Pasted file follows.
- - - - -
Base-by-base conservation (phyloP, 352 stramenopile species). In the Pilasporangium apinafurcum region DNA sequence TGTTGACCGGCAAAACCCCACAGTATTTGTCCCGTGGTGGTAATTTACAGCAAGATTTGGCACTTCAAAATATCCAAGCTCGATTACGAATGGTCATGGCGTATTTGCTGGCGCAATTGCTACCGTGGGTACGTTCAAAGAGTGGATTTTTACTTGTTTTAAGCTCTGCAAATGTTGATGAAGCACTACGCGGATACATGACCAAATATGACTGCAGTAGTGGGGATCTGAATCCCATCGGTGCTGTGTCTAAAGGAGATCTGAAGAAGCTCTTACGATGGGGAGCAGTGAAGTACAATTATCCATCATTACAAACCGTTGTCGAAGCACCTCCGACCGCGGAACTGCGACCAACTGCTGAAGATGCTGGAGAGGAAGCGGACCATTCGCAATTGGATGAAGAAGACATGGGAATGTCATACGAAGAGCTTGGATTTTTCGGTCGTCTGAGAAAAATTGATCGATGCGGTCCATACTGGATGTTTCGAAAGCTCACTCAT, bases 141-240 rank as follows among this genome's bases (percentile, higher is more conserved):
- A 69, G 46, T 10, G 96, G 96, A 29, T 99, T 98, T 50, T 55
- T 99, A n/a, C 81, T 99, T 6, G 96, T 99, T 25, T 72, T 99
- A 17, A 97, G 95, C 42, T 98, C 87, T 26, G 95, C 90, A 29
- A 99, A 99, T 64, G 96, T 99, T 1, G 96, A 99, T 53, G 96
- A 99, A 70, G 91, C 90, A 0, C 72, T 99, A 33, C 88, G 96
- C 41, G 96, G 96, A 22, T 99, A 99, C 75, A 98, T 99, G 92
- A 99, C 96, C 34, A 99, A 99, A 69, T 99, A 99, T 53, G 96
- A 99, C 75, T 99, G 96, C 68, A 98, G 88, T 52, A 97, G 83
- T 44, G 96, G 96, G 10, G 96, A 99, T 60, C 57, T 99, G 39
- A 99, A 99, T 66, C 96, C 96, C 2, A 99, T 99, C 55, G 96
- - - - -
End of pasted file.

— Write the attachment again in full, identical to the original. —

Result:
Base-by-base conservation (phyloP, 352 stramenopile species). In the Pilasporangium apinafurcum region DNA sequence TGTTGACCGGCAAAACCCCACAGTATTTGTCCCGTGGTGGTAATTTACAGCAAGATTTGGCACTTCAAAATATCCAAGCTCGATTACGAATGGTCATGGCGTATTTGCTGGCGCAATTGCTACCGTGGGTACGTTCAAAGAGTGGATTTTTACTTGTTTTAAGCTCTGCAAATGTTGATGAAGCACTACGCGGATACATGACCAAATATGACTGCAGTAGTGGGGATCTGAATCCCATCGGTGCTGTGTCTAAAGGAGATCTGAAGAAGCTCTTACGATGGGGAGCAGTGAAGTACAATTATCCATCATTACAAACCGTTGTCGAAGCACCTCCGACCGCGGAACTGCGACCAACTGCTGAAGATGCTGGAGAGGAAGCGGACCATTCGCAATTGGATGAAGAAGACATGGGAATGTCATACGAAGAGCTTGGATTTTTCGGTCGTCTGAGAAAAATTGATCGATGCGGTCCATACTGGATGTTTCGAAAGCTCACTCAT, bases 141-240 rank as follows among this genome's bases (percentile, higher is more conserved):
- A 69, G 46, T 10, G 96, G 96, A 29, T 99, T 98, T 50, T 55
- T 99, A n/a, C 81, T 99, T 6, G 96, T 99, T 25, T 72, T 99
- A 17, A 97, G 95, C 42, T 98, C 87, T 26, G 95, C 90, A 29
- A 99, A 99, T 64, G 96, T 99, T 1, G 96, A 99, T 53, G 96
- A 99, A 70, G 91, C 90, A 0, C 72, T 99, A 33, C 88, G 96
- C 41, G 96, G 96, A 22, T 99, A 99, C 75, A 98, T 99, G 92
- A 99, C 96, C 34, A 99, A 99, A 69, T 99, A 99, T 53, G 96
- A 99, C 75, T 99, G 96, C 68, A 98, G 88, T 52, A 97, G 83
- T 44, G 96, G 96, G 10, G 96, A 99, T 60, C 57, T 99, G 39
- A 99, A 99, T 66, C 96, C 96, C 2, A 99, T 99, C 55, G 96